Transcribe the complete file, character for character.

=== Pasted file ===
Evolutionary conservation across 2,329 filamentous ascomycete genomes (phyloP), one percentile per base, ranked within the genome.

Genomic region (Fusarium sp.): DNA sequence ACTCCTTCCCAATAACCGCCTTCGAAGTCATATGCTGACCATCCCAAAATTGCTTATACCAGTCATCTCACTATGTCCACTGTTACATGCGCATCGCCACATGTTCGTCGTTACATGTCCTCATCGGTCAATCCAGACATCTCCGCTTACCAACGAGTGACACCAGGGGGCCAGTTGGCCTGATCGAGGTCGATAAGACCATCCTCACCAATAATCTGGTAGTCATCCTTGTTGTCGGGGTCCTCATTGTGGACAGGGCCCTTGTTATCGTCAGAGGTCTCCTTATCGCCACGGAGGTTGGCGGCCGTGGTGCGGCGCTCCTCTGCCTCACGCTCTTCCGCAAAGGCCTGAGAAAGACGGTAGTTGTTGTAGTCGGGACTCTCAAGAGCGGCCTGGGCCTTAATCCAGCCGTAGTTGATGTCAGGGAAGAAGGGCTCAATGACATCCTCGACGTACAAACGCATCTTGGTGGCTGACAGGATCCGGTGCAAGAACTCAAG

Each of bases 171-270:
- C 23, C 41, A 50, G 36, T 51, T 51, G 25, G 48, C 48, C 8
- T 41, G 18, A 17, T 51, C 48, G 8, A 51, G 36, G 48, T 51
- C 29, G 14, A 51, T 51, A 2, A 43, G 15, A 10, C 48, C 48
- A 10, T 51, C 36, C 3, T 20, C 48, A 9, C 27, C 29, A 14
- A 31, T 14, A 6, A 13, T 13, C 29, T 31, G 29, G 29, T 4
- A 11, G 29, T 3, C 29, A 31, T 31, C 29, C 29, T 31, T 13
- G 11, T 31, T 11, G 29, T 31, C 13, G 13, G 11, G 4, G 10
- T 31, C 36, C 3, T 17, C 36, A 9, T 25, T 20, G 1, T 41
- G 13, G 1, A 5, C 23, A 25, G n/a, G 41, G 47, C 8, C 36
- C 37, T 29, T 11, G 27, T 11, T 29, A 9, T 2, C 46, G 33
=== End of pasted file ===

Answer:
Evolutionary conservation across 2,329 filamentous ascomycete genomes (phyloP), one percentile per base, ranked within the genome.

Genomic region (Fusarium sp.): DNA sequence ACTCCTTCCCAATAACCGCCTTCGAAGTCATATGCTGACCATCCCAAAATTGCTTATACCAGTCATCTCACTATGTCCACTGTTACATGCGCATCGCCACATGTTCGTCGTTACATGTCCTCATCGGTCAATCCAGACATCTCCGCTTACCAACGAGTGACACCAGGGGGCCAGTTGGCCTGATCGAGGTCGATAAGACCATCCTCACCAATAATCTGGTAGTCATCCTTGTTGTCGGGGTCCTCATTGTGGACAGGGCCCTTGTTATCGTCAGAGGTCTCCTTATCGCCACGGAGGTTGGCGGCCGTGGTGCGGCGCTCCTCTGCCTCACGCTCTTCCGCAAAGGCCTGAGAAAGACGGTAGTTGTTGTAGTCGGGACTCTCAAGAGCGGCCTGGGCCTTAATCCAGCCGTAGTTGATGTCAGGGAAGAAGGGCTCAATGACATCCTCGACGTACAAACGCATCTTGGTGGCTGACAGGATCCGGTGCAAGAACTCAAG

Each of bases 171-270:
- C 23, C 41, A 50, G 36, T 51, T 51, G 25, G 48, C 48, C 8
- T 41, G 18, A 17, T 51, C 48, G 8, A 51, G 36, G 48, T 51
- C 29, G 14, A 51, T 51, A 2, A 43, G 15, A 10, C 48, C 48
- A 10, T 51, C 36, C 3, T 20, C 48, A 9, C 27, C 29, A 14
- A 31, T 14, A 6, A 13, T 13, C 29, T 31, G 29, G 29, T 4
- A 11, G 29, T 3, C 29, A 31, T 31, C 29, C 29, T 31, T 13
- G 11, T 31, T 11, G 29, T 31, C 13, G 13, G 11, G 4, G 10
- T 31, C 36, C 3, T 17, C 36, A 9, T 25, T 20, G 1, T 41
- G 13, G 1, A 5, C 23, A 25, G n/a, G 41, G 47, C 8, C 36
- C 37, T 29, T 11, G 27, T 11, T 29, A 9, T 2, C 46, G 33